About fifteen years ago, I attended a talk by Roger Penrose at the Edinburgh Science Festival on the topic of Gödel’s incompleteness theorem. After Penrose finished delivering the talk, an elderly gentleman in the audience stood up and said that he didn’t really see what the fuss was about. You shouldn’t worry, he asserted, that it’s been shown that every formal system has a ‘tricky’ statement (ie. true but not provable). Chances are, it’s not a very interesting statement. And, besides, if you really cared about it, you could just extend your formal system to assert that it’s true. “Ahh”, said Penrose, “but now that new system you’ve created will have it’s own unprovable statement!”. The elderly gentlement was not impressed. “Well then”, he said, “I’d just add a new rule to that one too!”. Penrose noted that the augmented system would suffer the same incompleteness fate, but the elderly gentleman was prepare to keep adding more rules for as long as it took, and the session briefly descended into farce.
At the time, I thought the guy was missing the point. After all, it’s the incompleteness of any given formal system which matters – patching the formal systems with duct tape moves the goal posts but doesn’t let you escape the problem.
But, with a more engineering mindset on today, what he said seems quite reasonable. Most of the time, the incompleteness or undecidability of a formal system doesn’t stop you doing lots of interesting things with it. I don’t worry about the halting problem when I start up firefox, and my high school maths teacher seemed unconcerned that my homework submissions might contain a true-but-unprovable statement. I’m also reminded of a quote I read a long time ago in a paper about the dependently-typed language, Cayenne:
“So type checking Cayenne is undecidable. This is unfortunate, but unavoidable for a language like Cayenne. How bad is it in practice to have an undecidable type checker? This question can only be answered by practical experiments. The Cayenne programs we have tried to date range from ordinary Haskell style programs, to programs using dependent types, to proofs of mathematical propositions. The total size of these programs are only a few thousand lines, but so far the experience shows that it works remarkably well.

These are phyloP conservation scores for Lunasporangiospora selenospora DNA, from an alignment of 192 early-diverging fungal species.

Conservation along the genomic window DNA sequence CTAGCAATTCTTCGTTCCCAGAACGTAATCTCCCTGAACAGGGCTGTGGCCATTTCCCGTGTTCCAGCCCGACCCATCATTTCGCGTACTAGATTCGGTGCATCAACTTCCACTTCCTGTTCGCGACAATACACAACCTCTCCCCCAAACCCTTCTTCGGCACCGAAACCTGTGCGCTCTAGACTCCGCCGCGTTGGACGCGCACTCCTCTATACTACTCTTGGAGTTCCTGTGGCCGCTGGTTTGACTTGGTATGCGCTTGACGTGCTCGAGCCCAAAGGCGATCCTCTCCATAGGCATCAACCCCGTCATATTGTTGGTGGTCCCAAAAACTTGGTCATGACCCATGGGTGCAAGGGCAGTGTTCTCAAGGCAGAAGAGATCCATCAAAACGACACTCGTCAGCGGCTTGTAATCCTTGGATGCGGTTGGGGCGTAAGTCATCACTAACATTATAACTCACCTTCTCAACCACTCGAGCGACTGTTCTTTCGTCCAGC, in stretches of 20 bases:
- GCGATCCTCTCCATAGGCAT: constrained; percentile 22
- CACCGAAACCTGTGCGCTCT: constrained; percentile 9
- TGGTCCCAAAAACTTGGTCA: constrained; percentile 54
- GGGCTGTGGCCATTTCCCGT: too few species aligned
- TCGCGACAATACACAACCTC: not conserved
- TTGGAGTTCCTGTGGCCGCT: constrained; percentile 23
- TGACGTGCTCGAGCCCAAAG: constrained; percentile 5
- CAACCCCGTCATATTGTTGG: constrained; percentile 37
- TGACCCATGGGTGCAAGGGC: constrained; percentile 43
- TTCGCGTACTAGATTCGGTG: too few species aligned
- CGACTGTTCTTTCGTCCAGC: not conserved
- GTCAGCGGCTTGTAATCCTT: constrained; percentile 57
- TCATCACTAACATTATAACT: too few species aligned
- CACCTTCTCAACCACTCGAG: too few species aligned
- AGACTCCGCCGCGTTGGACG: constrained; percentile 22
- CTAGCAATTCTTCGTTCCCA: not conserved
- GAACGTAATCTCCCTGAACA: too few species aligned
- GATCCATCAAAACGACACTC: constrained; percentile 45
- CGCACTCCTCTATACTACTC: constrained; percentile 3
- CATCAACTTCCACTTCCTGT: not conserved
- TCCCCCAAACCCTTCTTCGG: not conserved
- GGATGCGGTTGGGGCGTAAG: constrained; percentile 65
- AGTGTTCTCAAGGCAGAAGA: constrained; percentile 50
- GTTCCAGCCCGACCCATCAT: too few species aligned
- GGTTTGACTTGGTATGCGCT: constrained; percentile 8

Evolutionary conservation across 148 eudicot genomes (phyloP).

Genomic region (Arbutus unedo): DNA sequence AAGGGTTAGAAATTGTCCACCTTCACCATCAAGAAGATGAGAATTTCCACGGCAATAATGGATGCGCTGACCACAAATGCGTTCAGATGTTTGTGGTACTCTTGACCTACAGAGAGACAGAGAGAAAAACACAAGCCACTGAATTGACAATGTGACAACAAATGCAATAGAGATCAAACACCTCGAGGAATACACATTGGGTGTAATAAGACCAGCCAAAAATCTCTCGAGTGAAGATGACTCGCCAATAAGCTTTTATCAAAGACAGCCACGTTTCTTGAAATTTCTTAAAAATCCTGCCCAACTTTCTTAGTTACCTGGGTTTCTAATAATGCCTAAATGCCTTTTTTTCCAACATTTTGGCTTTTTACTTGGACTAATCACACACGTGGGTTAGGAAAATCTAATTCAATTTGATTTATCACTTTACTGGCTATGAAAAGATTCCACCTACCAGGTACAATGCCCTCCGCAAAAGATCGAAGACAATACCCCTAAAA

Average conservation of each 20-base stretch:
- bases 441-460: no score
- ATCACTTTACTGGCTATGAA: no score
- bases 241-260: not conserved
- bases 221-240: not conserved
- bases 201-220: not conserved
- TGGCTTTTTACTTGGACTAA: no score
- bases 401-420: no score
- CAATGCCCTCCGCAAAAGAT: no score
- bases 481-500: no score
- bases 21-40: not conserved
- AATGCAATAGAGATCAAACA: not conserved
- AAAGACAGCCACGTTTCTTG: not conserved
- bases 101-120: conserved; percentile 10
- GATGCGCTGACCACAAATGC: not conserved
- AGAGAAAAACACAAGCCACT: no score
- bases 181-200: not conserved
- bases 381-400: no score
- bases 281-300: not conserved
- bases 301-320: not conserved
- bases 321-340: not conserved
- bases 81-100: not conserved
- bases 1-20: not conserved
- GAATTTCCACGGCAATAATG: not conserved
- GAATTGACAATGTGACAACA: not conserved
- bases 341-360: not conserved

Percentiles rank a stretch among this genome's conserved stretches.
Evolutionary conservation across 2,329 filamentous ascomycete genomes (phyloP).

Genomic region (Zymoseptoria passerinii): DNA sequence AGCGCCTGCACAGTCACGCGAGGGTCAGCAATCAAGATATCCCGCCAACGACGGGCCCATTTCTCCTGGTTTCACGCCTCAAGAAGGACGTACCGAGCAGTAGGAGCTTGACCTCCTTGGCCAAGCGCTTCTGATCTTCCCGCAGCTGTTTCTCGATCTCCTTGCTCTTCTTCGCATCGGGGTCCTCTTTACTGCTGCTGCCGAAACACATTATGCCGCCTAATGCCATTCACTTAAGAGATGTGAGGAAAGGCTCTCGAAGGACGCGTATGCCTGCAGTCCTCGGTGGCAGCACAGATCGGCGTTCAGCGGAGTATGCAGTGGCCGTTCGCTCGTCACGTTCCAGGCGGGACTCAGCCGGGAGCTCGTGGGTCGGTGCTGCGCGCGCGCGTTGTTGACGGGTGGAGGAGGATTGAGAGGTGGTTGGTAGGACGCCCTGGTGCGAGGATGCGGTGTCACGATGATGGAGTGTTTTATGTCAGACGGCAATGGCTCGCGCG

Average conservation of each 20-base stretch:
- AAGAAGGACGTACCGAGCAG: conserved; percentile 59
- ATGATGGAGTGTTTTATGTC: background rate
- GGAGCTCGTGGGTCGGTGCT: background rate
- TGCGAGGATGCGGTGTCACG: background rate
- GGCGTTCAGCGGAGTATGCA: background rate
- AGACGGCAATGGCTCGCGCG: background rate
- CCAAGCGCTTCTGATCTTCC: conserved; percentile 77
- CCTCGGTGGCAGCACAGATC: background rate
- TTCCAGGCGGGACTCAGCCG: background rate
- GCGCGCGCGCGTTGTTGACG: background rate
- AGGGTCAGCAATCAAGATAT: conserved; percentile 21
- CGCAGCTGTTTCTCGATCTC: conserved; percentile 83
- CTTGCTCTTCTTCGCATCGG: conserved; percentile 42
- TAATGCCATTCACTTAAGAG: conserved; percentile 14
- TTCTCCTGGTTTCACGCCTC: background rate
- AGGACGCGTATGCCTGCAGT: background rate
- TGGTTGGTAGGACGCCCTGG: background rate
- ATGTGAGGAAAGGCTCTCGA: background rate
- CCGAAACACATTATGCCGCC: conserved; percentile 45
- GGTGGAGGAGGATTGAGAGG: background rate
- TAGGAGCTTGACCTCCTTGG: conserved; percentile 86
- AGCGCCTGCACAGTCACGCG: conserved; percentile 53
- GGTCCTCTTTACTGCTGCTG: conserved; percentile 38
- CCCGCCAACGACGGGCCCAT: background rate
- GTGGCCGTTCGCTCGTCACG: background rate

Having undecidable type checking means that the type checker might loop. This is clearly not a user friendly type checker. So instead the implemented type checker has an upper bound on the number of reduction steps that it may perform. If this limit is exceeded the type checker will report this. Most of the type errors from the Cayenne compiler are similar to those that any other language would give. Very infrequently does the type checker report that it did not terminate within the prescribed number of steps. Most often, this is the result of a type error, but sometimes the type expression is just too complicated and the number of reduction steps must be increased (the number of reduction
steps is a compiler arg).”
Anyhow, to come full circle, the reason that I remember all this tonight is that I just found out that Alan Turing’s thesis was on exactly the topic which the elderly gentleman was riffing on. In essence, what happens when you keep patching your formal system, Wily Coyote stylee, to build an ACME infinite series of formal systems, each a litle bit better that the one before? I have not read the thesis yet, but I found it amusing to note that, with hindsight, the eldery gentleman from fifteen years ago was onto something!